May is national walking month, where everyone across the UK is encouraged to take to their feet and feel the benefits of walking. The month sees events taking place up and down the country including a week long Walk-to-work challenge.
Between 11 – 15 May 2015 employees are encouraged to leave their cars at home, put national transport aside and get the blood pumping with a healthy walk to work. If that is a bit too much of a challenge then encouragement is being given for employees to make time during a lunch break to get away from the workplace and explore the world around them on foot.
In May 2014 workplaces around the UK logged more than 50,000 miles during walk to work week. This year the charity Living Streets, who organise the event, hope to beat that target and help to get people fit and healthy as a result.
Walking is good for you. It can improve health and has the ability to restore and preserve muscular health. When you walk you use 200 muscles! It can benefit nervous and emotional health while at the same time give a sense of independence and self-confidence. Walking can also be a great source of inspiration, both Charles Dickens and Wordsworth were noted for walking to gain inspiration.
Scientists have added their support for the benefits of walking with experts recently stating that walking is better for us than intense bursts of exercise. There is emerging evidence showing that moving around and walking throughout the day gives more health benefits than an hour of intense physical activity. Walking has even been referred to as the ‘superfood’ of fitness. This is because the body requires movement nutrients in the same way that it requires dietary nutrients.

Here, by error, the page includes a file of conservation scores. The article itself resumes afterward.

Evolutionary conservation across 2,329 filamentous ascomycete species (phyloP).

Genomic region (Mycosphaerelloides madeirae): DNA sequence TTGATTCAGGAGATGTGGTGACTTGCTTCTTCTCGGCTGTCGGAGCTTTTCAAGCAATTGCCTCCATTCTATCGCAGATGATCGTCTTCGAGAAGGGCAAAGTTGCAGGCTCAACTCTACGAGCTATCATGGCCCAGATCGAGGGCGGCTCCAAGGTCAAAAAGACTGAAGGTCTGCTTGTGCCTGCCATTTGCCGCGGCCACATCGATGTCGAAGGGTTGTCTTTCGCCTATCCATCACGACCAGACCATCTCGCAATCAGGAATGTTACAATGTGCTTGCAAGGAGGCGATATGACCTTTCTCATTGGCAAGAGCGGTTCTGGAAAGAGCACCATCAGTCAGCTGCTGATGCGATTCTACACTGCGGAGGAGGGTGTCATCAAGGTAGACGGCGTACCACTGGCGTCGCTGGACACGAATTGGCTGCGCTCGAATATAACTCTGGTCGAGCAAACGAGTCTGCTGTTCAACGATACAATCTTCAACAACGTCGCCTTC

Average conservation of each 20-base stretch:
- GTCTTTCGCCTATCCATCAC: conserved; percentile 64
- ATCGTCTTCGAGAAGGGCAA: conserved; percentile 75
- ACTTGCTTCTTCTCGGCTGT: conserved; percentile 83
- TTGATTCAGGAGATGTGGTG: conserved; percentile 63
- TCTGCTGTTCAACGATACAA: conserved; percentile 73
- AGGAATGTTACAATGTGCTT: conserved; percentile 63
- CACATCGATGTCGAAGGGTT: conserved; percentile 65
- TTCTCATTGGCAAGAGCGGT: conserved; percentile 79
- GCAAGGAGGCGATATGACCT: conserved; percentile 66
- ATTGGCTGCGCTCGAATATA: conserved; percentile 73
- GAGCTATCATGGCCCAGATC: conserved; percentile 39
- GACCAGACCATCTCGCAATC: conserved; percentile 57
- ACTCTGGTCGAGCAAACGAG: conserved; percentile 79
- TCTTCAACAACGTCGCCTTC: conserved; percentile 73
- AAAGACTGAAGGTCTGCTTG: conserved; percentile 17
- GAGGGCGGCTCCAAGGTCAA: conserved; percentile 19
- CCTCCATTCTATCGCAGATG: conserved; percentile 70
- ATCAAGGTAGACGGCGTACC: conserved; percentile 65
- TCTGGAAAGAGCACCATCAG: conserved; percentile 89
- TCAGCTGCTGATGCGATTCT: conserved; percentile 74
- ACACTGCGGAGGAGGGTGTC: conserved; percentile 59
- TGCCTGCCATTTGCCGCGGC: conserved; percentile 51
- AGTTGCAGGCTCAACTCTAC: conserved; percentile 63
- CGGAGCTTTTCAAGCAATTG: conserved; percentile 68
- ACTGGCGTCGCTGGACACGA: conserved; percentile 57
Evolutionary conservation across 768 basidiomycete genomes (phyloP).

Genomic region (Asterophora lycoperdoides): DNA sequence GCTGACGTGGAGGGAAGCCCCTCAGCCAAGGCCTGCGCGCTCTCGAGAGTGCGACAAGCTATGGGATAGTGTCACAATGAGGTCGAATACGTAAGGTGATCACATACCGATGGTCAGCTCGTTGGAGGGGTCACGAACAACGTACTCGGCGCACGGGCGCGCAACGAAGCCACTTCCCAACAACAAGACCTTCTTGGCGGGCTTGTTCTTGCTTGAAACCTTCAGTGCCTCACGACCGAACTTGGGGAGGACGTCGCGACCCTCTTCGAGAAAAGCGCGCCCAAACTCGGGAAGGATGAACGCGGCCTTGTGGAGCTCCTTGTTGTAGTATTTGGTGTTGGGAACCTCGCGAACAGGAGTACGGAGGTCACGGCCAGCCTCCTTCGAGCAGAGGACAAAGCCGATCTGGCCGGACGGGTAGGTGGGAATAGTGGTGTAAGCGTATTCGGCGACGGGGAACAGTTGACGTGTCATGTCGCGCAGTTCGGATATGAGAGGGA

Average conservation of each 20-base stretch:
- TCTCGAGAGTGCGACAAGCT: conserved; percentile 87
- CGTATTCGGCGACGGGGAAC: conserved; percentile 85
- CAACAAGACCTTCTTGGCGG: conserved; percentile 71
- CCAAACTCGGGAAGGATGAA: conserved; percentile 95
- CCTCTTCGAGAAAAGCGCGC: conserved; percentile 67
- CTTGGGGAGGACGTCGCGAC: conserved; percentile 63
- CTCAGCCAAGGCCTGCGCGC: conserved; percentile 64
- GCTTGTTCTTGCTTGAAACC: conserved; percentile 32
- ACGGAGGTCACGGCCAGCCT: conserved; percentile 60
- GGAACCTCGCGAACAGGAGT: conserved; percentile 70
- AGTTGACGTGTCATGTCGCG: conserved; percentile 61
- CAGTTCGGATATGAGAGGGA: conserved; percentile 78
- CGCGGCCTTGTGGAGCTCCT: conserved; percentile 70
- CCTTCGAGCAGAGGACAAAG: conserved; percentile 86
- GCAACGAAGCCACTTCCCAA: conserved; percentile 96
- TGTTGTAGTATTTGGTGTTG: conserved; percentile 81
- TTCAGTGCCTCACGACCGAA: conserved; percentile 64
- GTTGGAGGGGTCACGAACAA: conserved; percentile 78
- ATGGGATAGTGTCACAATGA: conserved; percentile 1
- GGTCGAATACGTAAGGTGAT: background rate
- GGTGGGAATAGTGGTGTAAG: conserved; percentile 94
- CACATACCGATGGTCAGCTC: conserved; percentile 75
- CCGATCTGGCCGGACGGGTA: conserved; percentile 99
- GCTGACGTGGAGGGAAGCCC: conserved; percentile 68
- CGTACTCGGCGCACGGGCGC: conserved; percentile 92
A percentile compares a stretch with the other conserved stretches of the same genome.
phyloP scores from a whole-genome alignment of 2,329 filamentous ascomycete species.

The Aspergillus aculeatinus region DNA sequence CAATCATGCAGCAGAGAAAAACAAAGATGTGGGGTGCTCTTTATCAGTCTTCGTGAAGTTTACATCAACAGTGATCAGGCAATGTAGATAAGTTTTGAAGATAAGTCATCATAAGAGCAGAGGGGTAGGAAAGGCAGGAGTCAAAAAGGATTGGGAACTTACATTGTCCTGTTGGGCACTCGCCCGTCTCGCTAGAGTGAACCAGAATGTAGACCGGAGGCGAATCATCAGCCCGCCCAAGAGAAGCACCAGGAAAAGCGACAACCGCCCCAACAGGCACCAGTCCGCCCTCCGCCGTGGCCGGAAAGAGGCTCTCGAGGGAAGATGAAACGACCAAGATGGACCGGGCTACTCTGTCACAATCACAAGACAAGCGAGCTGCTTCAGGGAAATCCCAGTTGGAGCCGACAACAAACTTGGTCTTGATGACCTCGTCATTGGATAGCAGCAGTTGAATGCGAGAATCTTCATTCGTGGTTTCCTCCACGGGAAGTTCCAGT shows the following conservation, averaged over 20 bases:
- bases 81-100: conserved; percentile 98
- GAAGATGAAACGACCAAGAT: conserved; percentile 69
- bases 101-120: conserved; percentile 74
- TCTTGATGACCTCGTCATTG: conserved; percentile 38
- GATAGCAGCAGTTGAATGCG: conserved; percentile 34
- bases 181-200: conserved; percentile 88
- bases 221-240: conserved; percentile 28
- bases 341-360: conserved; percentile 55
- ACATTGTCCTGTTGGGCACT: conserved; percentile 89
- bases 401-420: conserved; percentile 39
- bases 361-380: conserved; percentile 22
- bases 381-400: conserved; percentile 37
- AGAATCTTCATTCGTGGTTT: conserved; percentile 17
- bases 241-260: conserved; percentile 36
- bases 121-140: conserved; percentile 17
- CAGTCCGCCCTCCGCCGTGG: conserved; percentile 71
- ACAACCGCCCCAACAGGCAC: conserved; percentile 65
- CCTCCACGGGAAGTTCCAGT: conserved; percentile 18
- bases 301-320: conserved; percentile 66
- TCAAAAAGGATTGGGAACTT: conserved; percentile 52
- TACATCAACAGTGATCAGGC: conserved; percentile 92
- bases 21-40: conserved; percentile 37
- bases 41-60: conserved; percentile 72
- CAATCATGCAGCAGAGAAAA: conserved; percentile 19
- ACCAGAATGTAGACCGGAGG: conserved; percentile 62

How do I get involved?
To benefit from the benefits of walking, you can join in with the Walk to Work challenge. Or at least try to walk 10,000 paces every day during the week of 11 – 15 May. Most people walk 3,000 – 4,000 paces, so this is a great way to increase activity, fitness and mental stimulation.
If you are responsible for health and wellbeing at work and want to organise a Walk to Work challenge, why not team this with some on site massage therapy. After walking, especially when walking more frequently than you’re used to, muscles can become tired and knotted, despite stretching. These knots can throw the body and posture off balance posture as it tries to protect the areas that are tense and sore. Massage can work out these knots, relieving the stress they can place on muscles and tendons, ligaments and joints.
Massage is also known to increase the blood flow to areas massaged and helps the body to get rid of lactic acid. The areas most stressed during long periods of walking are hamstrings, quadriceps, adductors, knees, ankles and gluteals. Massage concentrating on these areas can help to massage away that tension.
To find out more about Walk to Work week contact Living Streets and get hold of their resources including top tips; promoting walking at work; how to run a walking meeting; walking and health and walking and equality.